If your clients are different kinds of applications (say, an independent Angular application which can not use the SetAntiForgeryCookie() method as described above), then you should provide a way of setting the anti- forgery token cookie. One possible way of doing this is to create an api controller like the following:

using System.Net.Http;
using Abp.Web.Security.AntiForgery;
using Abp.WebApi.Controllers;

namespace AngularForgeryDemo.Controllers
    public class AntiForgeryController : AbpApiController
        private readonly IAbpAntiForgeryManager _antiForgeryManager;

        public AntiForgeryController(IAbpAntiForgeryManager antiForgeryManager)
            _antiForgeryManager = antiForgeryManager;

        public HttpResponseMessage GetTokenCookie()
            var response = new HttpResponseMessage();


            return response;

You can then call this action from the client to set the cookie.



ASP.NET Core MVC has a better Anti Forgery mechanism compared to previous versions (ASP.NET MVC 5.x):

  • It has the AutoValidateAntiforgeryTokenAttribute class that automates anti-forgery validation for all POST, PUT, PATCH and DELETE actions.
  • It has the ValidateAntiForgeryToken and IgnoreAntiforgeryToken attributes to control token validation.
  • It automatically adds an anti-forgery security token to HTML forms if you don't explicitly disable it. So there's no need to call @Html.AntiForgeryToken() in most cases.
  • It can read the request token from the HTTP header and the form field.

ABP adds the following features:

  • ABP automatically adds an anti-forgery token to the header for all AJAX requests.
  • It also provides an abp.security.antiForgery.getToken() function to get the token in the JavaScript, even you will not need it much.


The startup templates are already integrated to use CSRF protections out-of-the-box. If you need to manually add it to your project (maybe you created your project before we added it), follow this guide.

Startup Class

First, we must add the AutoValidateAntiforgeryTokenAttribute to the global filters while adding MVC in the ConfigureServices method of the Startup class:

services.AddMvc(options =>
    options.Filters.Add(new AutoValidateAntiforgeryTokenAttribute());

This way, all MVC actions (except GET, HEAD, OPTIONS and TRACE as declared before) will be automatically validated for an anti-forgery token.

Layout View

We must add the following code in our Layout view:

@using Abp.Web.Security.AntiForgery
@inject IAbpAntiForgeryManager AbpAntiForgeryManager

All the pages that use this layout will include it. It creates and sets the appropriate token cookies and makes JavaScript do all the work. If you have more than one layout, add this to all of them.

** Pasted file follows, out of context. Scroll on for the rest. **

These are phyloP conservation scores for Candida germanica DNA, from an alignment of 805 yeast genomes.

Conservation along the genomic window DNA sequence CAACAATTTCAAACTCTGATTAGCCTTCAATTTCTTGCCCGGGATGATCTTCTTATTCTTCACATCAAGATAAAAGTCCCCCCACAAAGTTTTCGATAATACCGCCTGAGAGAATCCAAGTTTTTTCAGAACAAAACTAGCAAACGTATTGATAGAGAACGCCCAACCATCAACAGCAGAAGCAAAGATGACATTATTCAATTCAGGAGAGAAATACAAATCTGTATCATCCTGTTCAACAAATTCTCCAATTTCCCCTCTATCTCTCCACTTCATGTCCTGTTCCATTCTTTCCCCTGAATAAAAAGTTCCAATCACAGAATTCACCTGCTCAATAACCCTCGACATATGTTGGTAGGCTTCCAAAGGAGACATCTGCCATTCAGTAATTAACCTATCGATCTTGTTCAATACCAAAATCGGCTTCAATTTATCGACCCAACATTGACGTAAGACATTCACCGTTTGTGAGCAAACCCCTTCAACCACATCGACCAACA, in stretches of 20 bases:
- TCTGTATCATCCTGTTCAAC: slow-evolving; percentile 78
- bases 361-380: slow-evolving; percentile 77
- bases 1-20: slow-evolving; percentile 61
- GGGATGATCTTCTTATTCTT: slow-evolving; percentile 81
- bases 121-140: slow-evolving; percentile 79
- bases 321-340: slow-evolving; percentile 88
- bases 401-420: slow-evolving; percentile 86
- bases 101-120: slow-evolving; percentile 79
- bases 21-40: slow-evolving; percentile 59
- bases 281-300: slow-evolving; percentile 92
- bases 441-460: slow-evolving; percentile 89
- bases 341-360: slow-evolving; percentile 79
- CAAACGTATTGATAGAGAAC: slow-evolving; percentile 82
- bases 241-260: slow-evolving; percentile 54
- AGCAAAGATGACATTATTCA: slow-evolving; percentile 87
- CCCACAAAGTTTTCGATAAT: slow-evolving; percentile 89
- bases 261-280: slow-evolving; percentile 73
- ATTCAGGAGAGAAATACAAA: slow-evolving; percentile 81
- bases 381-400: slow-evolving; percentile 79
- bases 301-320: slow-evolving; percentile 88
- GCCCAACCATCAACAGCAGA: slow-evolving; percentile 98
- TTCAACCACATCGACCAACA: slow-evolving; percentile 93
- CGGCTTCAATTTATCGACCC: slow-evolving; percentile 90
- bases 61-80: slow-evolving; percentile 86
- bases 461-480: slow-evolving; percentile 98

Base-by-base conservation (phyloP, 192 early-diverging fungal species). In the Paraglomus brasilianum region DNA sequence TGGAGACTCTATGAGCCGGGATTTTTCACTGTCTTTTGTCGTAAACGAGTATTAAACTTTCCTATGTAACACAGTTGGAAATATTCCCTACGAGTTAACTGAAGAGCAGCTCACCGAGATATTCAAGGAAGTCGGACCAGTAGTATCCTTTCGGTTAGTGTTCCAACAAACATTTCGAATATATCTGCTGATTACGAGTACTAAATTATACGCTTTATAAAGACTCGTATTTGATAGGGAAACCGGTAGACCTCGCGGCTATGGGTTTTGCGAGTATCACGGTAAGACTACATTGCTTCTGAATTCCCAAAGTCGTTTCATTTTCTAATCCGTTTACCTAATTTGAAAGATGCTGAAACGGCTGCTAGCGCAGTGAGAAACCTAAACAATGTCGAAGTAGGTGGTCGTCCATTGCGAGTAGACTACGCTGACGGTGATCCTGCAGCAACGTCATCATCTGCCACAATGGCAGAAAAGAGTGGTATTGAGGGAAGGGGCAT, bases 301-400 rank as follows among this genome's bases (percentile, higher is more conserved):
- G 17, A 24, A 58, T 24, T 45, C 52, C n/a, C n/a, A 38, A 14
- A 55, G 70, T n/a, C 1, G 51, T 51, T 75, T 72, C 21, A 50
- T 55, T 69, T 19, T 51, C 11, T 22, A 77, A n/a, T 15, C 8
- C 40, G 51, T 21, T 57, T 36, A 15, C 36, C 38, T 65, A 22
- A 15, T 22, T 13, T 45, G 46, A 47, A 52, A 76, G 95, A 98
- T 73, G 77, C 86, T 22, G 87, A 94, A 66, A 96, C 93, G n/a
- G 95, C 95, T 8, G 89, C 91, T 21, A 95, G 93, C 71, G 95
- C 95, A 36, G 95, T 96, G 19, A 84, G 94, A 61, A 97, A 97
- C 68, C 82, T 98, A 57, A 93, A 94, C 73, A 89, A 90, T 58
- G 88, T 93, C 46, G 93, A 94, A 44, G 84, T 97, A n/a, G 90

That's all we must do for ASP.NET Core MVC applications. All AJAX requests will work automatically. For non-ajax form submits, ASP.NET Core automatically adds an anti-forgery token field if you use one of asp-* tags in your form. So there's normally no need to use @Html.AntiForgeryToken().

Client Libraries

The anti-forgery token must be provided in the request header for all AJAX requests, as we declared above. We will see how it's done here.


The abp.jquery.js script defines an AJAX interceptor which adds the anti-forgery token to the request header for every request. It gets the token from the abp.security.antiForgery.getToken() JavaScript function.


AngularJs automatically adds the anti-forgery token to all AJAX requests. See the Cross Site Request Forgery (XSRF) Protection section in the AngularJs $http document. ABP uses the same cookie and header names by default. So, Angular integration works out of the box.

Other Libraries

If you are using any other library for AJAX requests, you have three options:

Intercept XMLHttpRequest

Since all libraries use JavaScript's native AJAX object, XMLHttpRequest, you can define a simple interceptor to add the token to the header:

(function (send) {
    XMLHttpRequest.prototype.send = function (data) {
        this.setRequestHeader(abp.security.antiForgery.tokenHeaderName, abp.security.antiForgery.getToken());
        return send.call(this, data);
Using the Library Interceptor

A good library provides interception points (like jQuery and AngularJs), so follow your vendor's documentation to learn how to intercept requests and manipulate headers.

Add the Header Manually

As a final option, you can use the abp.security.antiForgery.getToken() method to get the token and add it to the request header manually for every request. You probably do not need this and can solve this problem by using the methods described above.


You may wonder "How does ABP handle this?". Actually, we use the same mechanism described in the AngularJs documentation mentioned before. ABP stores the token into a cookie (as described above) and sets the request headers using that cookie. For validating it, it also integrates well into the ASP.NET MVC, Web API and Core frameworks.